against the [Commissioner's] decision.”) (quoting
Harrell v. Bowen, 862 F.2d 471, 475 (5th Cir.
1988)). Nonetheless, the determination whether substantial
evidence supports the Commissioner's decision is not
simply a quantitative exercise, for evidence is not
substantial if it is overwhelmed by other evidence or if it
constitutes mere conclusion. Gossett, 862 F.2d at
804-05; Ray v. Bowen, 865 F.2d 222, 224 (10th Cir.
Commissioner uses the familiar five-step sequential process
to evaluate a claim for disability. 20 C.F.R. §§
404.1520, 416.920; Wilson v. Astrue, 602 F.3d 1136,
1139 (10th Cir. 2010) (citing Williams v. Bowen, 844
F.2d 748, 750 (10th Cir. 1988)). “If a determination
can be made at any of the steps that a claimant is or is not
disabled, evaluation under a subsequent step is not
necessary.” Wilson, 602 F.3d at 1139 (quoting
Lax, 489 F.3d at 1084). In the first three steps,
the Commissioner determines whether claimant has engaged in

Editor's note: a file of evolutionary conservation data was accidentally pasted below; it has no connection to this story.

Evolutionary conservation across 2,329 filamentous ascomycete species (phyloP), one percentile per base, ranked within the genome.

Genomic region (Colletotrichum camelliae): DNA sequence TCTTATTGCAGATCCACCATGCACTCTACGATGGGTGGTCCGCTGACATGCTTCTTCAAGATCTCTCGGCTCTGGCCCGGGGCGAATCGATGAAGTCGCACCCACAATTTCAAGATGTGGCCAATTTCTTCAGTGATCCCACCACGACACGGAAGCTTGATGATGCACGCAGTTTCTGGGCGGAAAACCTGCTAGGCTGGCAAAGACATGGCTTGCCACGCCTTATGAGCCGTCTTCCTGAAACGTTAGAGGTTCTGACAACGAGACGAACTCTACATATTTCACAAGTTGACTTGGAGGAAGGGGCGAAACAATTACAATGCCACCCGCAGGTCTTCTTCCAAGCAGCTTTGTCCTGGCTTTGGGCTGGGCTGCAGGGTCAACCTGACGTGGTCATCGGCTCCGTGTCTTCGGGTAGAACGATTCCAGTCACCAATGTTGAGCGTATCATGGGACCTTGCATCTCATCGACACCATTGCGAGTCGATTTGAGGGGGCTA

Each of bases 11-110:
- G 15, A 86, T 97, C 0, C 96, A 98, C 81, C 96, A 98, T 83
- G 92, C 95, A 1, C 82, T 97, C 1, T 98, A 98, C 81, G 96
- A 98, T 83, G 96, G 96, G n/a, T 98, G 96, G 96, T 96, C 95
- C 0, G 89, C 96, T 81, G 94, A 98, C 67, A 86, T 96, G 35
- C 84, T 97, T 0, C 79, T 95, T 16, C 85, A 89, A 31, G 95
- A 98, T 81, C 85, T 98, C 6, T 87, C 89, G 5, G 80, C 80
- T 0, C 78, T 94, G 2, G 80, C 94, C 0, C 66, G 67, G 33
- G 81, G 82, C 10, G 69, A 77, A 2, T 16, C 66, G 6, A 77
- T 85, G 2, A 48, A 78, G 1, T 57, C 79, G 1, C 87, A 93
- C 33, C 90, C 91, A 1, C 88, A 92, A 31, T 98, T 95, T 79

substantial gainful activity since the alleged onset, whether
she has a severe impairment(s), and whether the severity of
her impairment(s) meets or equals the severity of any
impairment in the Listing of Impairments (20 C.F.R., Pt. 404,
Subpt. P, App. 1). Williams, 844 F.2d at 750-51.
After evaluating step three, the Commissioner assesses
claimant's residual functional capacity (RFC). 20 C.F.R.
§§ 404.1520(e), 416.920(e). This assessment is used
at both step four and step five of the sequential evaluation
Commissioner next evaluates steps four and five of the
sequential process--determining at step four whether, in
light of the RFC assessed, the claimant can perform her past
relevant work; and at step five whether, when also
considering the vocational factors of age, education, and
work experience, the claimant is able to perform other work
in the economy. Wilson, 602 F.3d at 1139 (quoting
Lax, 489 F.3d at 1084). In steps one through four
the burden is on Plaintiff to prove a disability that
prevents performance of past relevant work. Blea v.
Barnhart, 466 F.3d 903, 907 (10th Cir. 2006);
accord, Dikeman v. Halter, 245 F.3d 1182,
1184 (10th Cir. 2001); Williams, 844 F.2d at 751
n.2. At step five, the burden shifts to the Commissioner to
show that there are jobs in the economy which are within the
RFC assessed. Id.; Haddock v. Apfel, 196
F.3d 1084, 1088 (10th Cir. 1999).
court finds no error in the ALJ's evaluation of the